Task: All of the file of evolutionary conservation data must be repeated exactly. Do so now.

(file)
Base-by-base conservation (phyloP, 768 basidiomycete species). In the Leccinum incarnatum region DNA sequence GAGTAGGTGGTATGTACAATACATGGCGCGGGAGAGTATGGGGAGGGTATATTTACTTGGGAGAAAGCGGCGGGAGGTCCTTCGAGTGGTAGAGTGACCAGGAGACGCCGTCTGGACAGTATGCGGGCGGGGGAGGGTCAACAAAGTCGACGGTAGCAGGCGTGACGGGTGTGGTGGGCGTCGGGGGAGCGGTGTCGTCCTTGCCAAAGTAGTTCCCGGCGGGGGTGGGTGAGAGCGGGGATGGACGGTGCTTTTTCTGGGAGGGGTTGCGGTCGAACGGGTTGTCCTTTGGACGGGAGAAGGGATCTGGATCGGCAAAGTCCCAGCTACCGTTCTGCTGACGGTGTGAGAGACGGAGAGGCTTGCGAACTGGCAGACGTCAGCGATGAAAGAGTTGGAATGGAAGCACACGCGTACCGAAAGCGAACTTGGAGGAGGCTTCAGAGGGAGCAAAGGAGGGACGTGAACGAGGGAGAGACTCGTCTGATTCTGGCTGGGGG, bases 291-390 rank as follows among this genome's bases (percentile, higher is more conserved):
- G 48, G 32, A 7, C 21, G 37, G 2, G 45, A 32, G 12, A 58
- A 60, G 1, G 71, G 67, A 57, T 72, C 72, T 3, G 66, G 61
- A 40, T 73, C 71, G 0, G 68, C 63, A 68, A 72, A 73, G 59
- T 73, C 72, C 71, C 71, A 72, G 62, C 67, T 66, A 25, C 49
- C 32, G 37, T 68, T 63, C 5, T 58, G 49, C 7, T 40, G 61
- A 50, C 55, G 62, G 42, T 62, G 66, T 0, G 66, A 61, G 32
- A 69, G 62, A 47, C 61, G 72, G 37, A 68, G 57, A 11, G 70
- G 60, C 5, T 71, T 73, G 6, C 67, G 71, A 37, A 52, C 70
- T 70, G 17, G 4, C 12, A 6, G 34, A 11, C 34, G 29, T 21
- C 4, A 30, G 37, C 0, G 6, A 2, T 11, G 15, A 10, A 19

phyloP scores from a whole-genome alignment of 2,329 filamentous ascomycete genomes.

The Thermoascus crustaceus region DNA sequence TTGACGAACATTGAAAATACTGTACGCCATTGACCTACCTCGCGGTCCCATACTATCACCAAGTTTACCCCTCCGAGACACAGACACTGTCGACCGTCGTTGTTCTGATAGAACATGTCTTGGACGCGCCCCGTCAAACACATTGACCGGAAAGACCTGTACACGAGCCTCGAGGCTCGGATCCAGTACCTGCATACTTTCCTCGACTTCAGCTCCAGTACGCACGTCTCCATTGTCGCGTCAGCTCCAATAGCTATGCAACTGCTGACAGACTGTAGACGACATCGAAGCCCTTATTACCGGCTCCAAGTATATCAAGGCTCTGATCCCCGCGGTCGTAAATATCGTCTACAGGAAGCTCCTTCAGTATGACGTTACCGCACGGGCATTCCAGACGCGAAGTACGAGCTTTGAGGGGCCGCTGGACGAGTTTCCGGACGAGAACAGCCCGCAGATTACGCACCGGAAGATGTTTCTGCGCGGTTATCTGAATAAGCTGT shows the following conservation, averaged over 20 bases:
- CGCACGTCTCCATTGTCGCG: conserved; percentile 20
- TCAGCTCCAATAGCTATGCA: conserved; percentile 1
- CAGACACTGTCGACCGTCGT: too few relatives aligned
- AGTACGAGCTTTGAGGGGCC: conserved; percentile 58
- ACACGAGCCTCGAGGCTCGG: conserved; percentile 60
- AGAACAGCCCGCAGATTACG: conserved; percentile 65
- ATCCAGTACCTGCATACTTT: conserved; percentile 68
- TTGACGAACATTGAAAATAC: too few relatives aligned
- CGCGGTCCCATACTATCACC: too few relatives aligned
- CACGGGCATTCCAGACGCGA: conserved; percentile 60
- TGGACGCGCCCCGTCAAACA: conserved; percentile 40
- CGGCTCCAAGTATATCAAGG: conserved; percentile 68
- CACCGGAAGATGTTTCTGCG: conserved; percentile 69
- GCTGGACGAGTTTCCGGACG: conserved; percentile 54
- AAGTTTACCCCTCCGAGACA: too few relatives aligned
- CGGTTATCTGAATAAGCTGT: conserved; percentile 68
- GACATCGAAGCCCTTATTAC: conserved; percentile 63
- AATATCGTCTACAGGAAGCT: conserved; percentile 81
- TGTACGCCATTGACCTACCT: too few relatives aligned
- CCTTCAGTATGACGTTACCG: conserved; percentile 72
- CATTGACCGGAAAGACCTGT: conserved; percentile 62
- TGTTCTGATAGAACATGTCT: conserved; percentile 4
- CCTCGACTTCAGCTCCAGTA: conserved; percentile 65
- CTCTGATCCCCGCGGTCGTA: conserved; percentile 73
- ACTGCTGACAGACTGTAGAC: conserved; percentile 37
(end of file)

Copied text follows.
Base-by-base conservation (phyloP, 768 basidiomycete species). In the Leccinum incarnatum region DNA sequence GAGTAGGTGGTATGTACAATACATGGCGCGGGAGAGTATGGGGAGGGTATATTTACTTGGGAGAAAGCGGCGGGAGGTCCTTCGAGTGGTAGAGTGACCAGGAGACGCCGTCTGGACAGTATGCGGGCGGGGGAGGGTCAACAAAGTCGACGGTAGCAGGCGTGACGGGTGTGGTGGGCGTCGGGGGAGCGGTGTCGTCCTTGCCAAAGTAGTTCCCGGCGGGGGTGGGTGAGAGCGGGGATGGACGGTGCTTTTTCTGGGAGGGGTTGCGGTCGAACGGGTTGTCCTTTGGACGGGAGAAGGGATCTGGATCGGCAAAGTCCCAGCTACCGTTCTGCTGACGGTGTGAGAGACGGAGAGGCTTGCGAACTGGCAGACGTCAGCGATGAAAGAGTTGGAATGGAAGCACACGCGTACCGAAAGCGAACTTGGAGGAGGCTTCAGAGGGAGCAAAGGAGGGACGTGAACGAGGGAGAGACTCGTCTGATTCTGGCTGGGGG, bases 291-390 rank as follows among this genome's bases (percentile, higher is more conserved):
- G 48, G 32, A 7, C 21, G 37, G 2, G 45, A 32, G 12, A 58
- A 60, G 1, G 71, G 67, A 57, T 72, C 72, T 3, G 66, G 61
- A 40, T 73, C 71, G 0, G 68, C 63, A 68, A 72, A 73, G 59
- T 73, C 72, C 71, C 71, A 72, G 62, C 67, T 66, A 25, C 49
- C 32, G 37, T 68, T 63, C 5, T 58, G 49, C 7, T 40, G 61
- A 50, C 55, G 62, G 42, T 62, G 66, T 0, G 66, A 61, G 32
- A 69, G 62, A 47, C 61, G 72, G 37, A 68, G 57, A 11, G 70
- G 60, C 5, T 71, T 73, G 6, C 67, G 71, A 37, A 52, C 70
- T 70, G 17, G 4, C 12, A 6, G 34, A 11, C 34, G 29, T 21
- C 4, A 30, G 37, C 0, G 6, A 2, T 11, G 15, A 10, A 19

phyloP scores from a whole-genome alignment of 2,329 filamentous ascomycete genomes.

The Thermoascus crustaceus region DNA sequence TTGACGAACATTGAAAATACTGTACGCCATTGACCTACCTCGCGGTCCCATACTATCACCAAGTTTACCCCTCCGAGACACAGACACTGTCGACCGTCGTTGTTCTGATAGAACATGTCTTGGACGCGCCCCGTCAAACACATTGACCGGAAAGACCTGTACACGAGCCTCGAGGCTCGGATCCAGTACCTGCATACTTTCCTCGACTTCAGCTCCAGTACGCACGTCTCCATTGTCGCGTCAGCTCCAATAGCTATGCAACTGCTGACAGACTGTAGACGACATCGAAGCCCTTATTACCGGCTCCAAGTATATCAAGGCTCTGATCCCCGCGGTCGTAAATATCGTCTACAGGAAGCTCCTTCAGTATGACGTTACCGCACGGGCATTCCAGACGCGAAGTACGAGCTTTGAGGGGCCGCTGGACGAGTTTCCGGACGAGAACAGCCCGCAGATTACGCACCGGAAGATGTTTCTGCGCGGTTATCTGAATAAGCTGT shows the following conservation, averaged over 20 bases:
- CGCACGTCTCCATTGTCGCG: conserved; percentile 20
- TCAGCTCCAATAGCTATGCA: conserved; percentile 1
- CAGACACTGTCGACCGTCGT: too few relatives aligned
- AGTACGAGCTTTGAGGGGCC: conserved; percentile 58
- ACACGAGCCTCGAGGCTCGG: conserved; percentile 60
- AGAACAGCCCGCAGATTACG: conserved; percentile 65
- ATCCAGTACCTGCATACTTT: conserved; percentile 68
- TTGACGAACATTGAAAATAC: too few relatives aligned
- CGCGGTCCCATACTATCACC: too few relatives aligned
- CACGGGCATTCCAGACGCGA: conserved; percentile 60
- TGGACGCGCCCCGTCAAACA: conserved; percentile 40
- CGGCTCCAAGTATATCAAGG: conserved; percentile 68
- CACCGGAAGATGTTTCTGCG: conserved; percentile 69
- GCTGGACGAGTTTCCGGACG: conserved; percentile 54
- AAGTTTACCCCTCCGAGACA: too few relatives aligned
- CGGTTATCTGAATAAGCTGT: conserved; percentile 68
- GACATCGAAGCCCTTATTAC: conserved; percentile 63
- AATATCGTCTACAGGAAGCT: conserved; percentile 81
- TGTACGCCATTGACCTACCT: too few relatives aligned
- CCTTCAGTATGACGTTACCG: conserved; percentile 72
- CATTGACCGGAAAGACCTGT: conserved; percentile 62
- TGTTCTGATAGAACATGTCT: conserved; percentile 4
- CCTCGACTTCAGCTCCAGTA: conserved; percentile 65
- CTCTGATCCCCGCGGTCGTA: conserved; percentile 73
- ACTGCTGACAGACTGTAGAC: conserved; percentile 37